But Trump officials wrote they were frustrated with “problematic” advice the CDC had already issued, such as recommendations that houses of worship consider holding virtual or drive-in church services, emails show. released Friday by the House Select Subcommittee on the Coronavirus Crisis. A White House lawyer rewrote CDC guidelines to remove “all suggestions of tele-church,” according to an email obtained by the panel. Guidance subsequently issued by the agency did not include any recommendations on the supply virtual or drive-in options for church services, clergy visits, youth group meetings and other traditionally in-person gatherings.
Trump officials also expressed frustration that the CDC’s planned guidelines “appear to raise religious freedom issues” and made a series of direct changes to the recommendations, proposing that the agency be allowed to release them “subject to delete offensive passages”. The emails released by the House panel do not specify which passages Trump officials sought to redact.
Although the Trump administration’s efforts to change the CDC’s guidelines for religious groups have previously been reported, the emails contain new details about White House efforts to address a priority for religious communities that represented key support for President Donald Trump. In early 2020, several church groups fought public health orders to limit mass gatherings and appealed to the White House for help, with some churches taking their legal challenges to the Supreme Court.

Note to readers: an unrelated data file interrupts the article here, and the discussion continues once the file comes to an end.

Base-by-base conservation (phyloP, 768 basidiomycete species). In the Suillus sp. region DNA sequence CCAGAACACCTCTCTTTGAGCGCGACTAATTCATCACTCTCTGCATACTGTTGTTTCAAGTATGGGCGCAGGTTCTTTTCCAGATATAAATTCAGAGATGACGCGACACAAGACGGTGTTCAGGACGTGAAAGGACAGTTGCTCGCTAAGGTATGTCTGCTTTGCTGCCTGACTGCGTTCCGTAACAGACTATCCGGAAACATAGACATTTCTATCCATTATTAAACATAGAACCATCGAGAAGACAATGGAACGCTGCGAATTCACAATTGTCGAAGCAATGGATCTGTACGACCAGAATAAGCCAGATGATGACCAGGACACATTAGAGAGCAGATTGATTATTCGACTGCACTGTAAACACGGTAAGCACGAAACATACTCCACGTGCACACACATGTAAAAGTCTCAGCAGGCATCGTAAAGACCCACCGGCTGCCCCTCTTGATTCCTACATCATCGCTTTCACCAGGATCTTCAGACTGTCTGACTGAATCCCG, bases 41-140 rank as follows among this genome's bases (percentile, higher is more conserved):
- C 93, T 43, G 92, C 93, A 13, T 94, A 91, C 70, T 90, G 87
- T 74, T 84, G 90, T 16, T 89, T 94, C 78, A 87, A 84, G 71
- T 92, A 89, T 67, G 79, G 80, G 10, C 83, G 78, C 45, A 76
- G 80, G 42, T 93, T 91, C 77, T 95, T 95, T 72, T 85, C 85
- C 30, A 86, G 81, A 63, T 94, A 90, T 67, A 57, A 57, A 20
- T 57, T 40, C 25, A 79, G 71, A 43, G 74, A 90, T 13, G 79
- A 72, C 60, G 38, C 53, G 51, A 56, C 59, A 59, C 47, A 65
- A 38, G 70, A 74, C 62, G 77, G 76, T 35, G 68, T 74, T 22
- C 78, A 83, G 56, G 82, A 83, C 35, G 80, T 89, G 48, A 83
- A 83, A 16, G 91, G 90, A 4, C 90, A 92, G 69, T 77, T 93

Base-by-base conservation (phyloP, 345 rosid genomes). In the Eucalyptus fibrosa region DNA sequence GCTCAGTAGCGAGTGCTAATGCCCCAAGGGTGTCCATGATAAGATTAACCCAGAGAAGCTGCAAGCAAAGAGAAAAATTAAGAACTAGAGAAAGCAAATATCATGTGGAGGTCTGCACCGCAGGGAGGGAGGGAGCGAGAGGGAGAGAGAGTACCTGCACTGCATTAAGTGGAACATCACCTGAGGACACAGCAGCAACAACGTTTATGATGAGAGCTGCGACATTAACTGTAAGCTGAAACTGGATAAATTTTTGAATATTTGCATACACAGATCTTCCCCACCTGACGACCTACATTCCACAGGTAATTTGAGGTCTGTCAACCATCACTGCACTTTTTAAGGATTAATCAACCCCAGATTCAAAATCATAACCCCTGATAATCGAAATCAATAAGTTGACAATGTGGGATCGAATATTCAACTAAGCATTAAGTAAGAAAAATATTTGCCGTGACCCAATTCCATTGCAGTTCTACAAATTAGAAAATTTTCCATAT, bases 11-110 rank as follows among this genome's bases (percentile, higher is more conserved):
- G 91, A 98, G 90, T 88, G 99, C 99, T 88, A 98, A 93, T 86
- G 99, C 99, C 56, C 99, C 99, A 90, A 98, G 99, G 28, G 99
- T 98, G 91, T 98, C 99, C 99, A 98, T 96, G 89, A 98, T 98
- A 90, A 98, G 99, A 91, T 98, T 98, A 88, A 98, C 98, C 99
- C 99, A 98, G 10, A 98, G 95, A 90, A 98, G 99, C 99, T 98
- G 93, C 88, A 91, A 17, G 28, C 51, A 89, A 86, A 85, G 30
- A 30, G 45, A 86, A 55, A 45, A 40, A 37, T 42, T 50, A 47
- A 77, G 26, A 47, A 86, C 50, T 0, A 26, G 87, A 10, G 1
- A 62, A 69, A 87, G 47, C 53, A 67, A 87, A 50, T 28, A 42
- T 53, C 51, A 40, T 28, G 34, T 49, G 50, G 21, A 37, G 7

Behind-the-scenes frustrations over the CDC’s guidance for religious groups also spilled over into White House briefings, as Trump urged states on May 22 to allow places of worship to open immediately, as his advisers continued to pressure CDC advice. The public health agency later withdrew its warnings that singing in church choirs could spread the virus, despite its earlier findings.
House Democrats have spent months investigating reports that Trump officials interfered with the CDC and other health agencies during the early months of the coronavirus response. The House panel released the new documents ahead of a hearing on Friday in which the head of the Government Accountability Office, an independent, nonpartisan agency, will testify about whether reported political interference has hampered efforts by health agencies to respond to the pandemic.
House Democrats also released part of an interview with Robert Redfield, the former CDC director, who told the panel that the Trump administration had refused to approve his agency’s requests to make briefings on the pandemic for six months, with a few exceptions, after Nancy Messonnier. , who was then a senior CDC official, on February 25, 2020, warned that the spread of the virus in the United States was inevitable. The warning angered Trump, who had delivered a much more optimistic message, and sparked friction with the White House and the Department of Health and Human Services, who decided to sideline the agency. .
“That’s one of my big disappointments…they didn’t clear our briefings,” Redfield told the panel, arguing that the CDC’s lack of communication undermined public trust in the agency.
Representative James E. Clyburn (DS.C.), the House Majority Whip who chairs the panel, said in a statement that the new documents illustrated a “worrying” pattern.
“As today’s new evidence also makes clear, Trump White House officials worked under the former president to deliberately undermine the recommendations of public health officials and muzzle their ability to communicate. clearly with the American public,” Clyburn said.
The House panel this morning is scheduled to hear testimony from Gene L. Dodaro, who heads the GAO, who released a report last week concluding that health agencies need stronger protections against political interference.
“To maintain public trust and credibility, these agencies must ensure that these decisions are evidence-based and free from political interference,” the GAO report concluded.